The thorax is a bone-cartilage cage that contains and protects the organs of the respiratory and cardiovascular systems. Due to its large surface area, it is extremely exposed to external forces and is often affected by various types of injuries. Chest injuries can be classified into two major groups: closed (blunt) and open injuries.

With closed injuries, there is no interruption of the continuity of the chest skin, but this type of injury can also be life-threatening. The danger of these injuries is that the energy received by the outer part of the chest is indirectly transferred to the internal organs (heart, lungs, large blood vessels) whose injuries can directly endanger the life of the injured. Since most closed injuries remain localized to the musculoskeletal part of the chest (bruises, cracks, simple fractures of the ribs), the main symptom is pain in the affected part that occurs during pressure or breathing movements. In the case of injury to internal organs (compression of the lungs, penetration of air or blood into the space between the lungs and the chest wall), the symptoms are more dramatic: difficulty and rapid breathing, pale skin, rapid or weakened pulse. The degree of blunt chest injury can only be established in a hospital setting, so it is necessary to refer all injured to detailed examinations.

Open chest injuries are often associated with the use of cold steel and firearms. Even with this type of injury, the greatest danger lies in the possibility of injury to internal organs. Definitive care for such injuries is always hospital, but there are certain first aid procedures to increase the chances of quality recovery and survival.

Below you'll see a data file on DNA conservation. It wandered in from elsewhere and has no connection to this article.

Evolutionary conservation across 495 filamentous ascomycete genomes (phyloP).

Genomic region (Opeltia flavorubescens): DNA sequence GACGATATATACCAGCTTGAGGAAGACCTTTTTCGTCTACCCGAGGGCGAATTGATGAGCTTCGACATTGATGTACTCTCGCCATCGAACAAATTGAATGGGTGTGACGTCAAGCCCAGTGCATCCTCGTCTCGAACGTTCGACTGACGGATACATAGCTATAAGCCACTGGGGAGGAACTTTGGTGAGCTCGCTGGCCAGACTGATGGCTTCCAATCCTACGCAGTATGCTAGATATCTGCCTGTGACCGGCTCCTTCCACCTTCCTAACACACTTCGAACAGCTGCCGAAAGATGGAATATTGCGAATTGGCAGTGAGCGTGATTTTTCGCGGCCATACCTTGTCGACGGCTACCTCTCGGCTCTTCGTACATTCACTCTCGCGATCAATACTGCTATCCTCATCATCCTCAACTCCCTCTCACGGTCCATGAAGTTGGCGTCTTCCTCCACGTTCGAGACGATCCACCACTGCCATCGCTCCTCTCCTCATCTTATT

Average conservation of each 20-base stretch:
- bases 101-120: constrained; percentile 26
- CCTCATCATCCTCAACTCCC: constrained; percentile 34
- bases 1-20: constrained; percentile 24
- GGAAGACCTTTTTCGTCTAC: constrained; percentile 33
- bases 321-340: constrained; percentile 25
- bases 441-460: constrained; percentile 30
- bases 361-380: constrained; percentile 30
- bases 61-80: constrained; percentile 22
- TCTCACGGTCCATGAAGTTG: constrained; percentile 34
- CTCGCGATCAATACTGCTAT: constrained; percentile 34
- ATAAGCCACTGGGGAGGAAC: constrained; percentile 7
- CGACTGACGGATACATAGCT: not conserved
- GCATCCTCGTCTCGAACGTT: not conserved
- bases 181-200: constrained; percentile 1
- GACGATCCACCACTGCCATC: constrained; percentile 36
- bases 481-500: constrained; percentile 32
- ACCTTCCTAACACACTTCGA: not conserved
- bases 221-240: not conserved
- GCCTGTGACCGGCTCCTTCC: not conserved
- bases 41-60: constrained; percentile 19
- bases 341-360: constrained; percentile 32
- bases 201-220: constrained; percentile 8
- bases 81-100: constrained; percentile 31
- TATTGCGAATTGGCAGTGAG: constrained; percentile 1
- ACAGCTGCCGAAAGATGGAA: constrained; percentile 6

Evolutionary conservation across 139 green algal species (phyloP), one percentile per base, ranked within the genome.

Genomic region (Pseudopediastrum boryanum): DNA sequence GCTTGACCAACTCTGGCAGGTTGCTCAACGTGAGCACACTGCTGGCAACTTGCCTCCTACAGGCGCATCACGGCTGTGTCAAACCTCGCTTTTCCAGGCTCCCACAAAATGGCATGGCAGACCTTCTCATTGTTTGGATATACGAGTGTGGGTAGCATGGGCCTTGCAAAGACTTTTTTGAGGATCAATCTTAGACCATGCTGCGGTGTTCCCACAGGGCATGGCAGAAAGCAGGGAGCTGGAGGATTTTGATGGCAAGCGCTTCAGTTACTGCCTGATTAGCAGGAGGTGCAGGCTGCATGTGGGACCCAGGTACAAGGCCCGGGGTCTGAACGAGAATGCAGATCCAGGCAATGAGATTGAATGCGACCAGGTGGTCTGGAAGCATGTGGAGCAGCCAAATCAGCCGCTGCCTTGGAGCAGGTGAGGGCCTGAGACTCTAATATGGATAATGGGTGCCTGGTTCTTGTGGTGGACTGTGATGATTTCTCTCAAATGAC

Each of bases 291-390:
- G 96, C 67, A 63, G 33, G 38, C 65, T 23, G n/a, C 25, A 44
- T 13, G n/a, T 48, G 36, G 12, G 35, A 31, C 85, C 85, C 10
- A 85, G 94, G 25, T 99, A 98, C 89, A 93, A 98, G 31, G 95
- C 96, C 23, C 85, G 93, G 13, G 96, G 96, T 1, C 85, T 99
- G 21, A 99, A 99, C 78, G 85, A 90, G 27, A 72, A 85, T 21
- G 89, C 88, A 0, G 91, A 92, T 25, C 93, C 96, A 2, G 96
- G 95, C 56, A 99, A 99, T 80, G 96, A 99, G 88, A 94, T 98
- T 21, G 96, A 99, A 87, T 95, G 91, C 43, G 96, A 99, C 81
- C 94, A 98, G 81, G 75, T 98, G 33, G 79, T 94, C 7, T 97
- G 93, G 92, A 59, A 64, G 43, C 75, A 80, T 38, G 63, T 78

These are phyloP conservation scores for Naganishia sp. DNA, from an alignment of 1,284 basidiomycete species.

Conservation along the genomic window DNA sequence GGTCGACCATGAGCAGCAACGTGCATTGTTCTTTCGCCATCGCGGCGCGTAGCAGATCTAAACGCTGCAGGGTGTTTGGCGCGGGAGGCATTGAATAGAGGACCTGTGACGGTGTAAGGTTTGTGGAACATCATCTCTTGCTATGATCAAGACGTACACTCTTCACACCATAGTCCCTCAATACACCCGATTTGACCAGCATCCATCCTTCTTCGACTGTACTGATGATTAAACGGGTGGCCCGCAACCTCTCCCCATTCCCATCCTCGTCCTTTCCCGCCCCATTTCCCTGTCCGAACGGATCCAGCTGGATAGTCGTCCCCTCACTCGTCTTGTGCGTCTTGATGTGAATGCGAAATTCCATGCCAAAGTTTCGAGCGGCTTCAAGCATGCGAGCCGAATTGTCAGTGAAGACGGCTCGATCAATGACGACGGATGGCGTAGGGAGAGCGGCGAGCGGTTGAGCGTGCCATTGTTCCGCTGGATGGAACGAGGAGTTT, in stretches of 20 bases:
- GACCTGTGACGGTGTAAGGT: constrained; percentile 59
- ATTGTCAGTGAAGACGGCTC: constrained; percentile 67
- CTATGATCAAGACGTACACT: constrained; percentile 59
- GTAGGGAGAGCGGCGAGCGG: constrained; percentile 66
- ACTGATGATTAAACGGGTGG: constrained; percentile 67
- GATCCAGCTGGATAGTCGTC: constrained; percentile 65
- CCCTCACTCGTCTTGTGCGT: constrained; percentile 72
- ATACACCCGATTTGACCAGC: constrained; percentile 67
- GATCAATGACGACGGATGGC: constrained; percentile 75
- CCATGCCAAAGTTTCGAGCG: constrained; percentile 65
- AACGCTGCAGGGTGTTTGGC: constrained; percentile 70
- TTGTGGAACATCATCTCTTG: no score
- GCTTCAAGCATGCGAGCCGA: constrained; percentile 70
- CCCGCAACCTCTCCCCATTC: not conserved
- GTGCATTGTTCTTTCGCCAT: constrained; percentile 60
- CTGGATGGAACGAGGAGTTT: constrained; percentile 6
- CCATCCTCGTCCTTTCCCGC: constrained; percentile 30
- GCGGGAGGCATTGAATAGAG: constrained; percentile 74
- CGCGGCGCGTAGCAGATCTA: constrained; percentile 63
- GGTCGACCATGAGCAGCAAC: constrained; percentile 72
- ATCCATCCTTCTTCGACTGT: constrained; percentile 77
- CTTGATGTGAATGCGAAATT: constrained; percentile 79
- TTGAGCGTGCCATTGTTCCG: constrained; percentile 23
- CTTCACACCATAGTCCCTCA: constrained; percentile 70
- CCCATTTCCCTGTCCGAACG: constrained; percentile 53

If open wounds are actively bleeding then it is necessary to apply pressure with gauze or some other material to stop the bleeding.

An open chest wound with airflow indicates that the lung tissue has also been damaged. In this way, outside air enters the space between the lung tissue and the lungs and ultimately leads to the collapse of the lungs. Such an injury must be adequately cared for until arrival at the hospital. Disposal is quite simple and involves placing gauze or some other material over the wound. The gauze is fixed to the chest wall on three sides, while one side is left free. In this way, air from the outside cannot enter the inside of the chest while excess air from the inside can come out and thus relieve the lungs.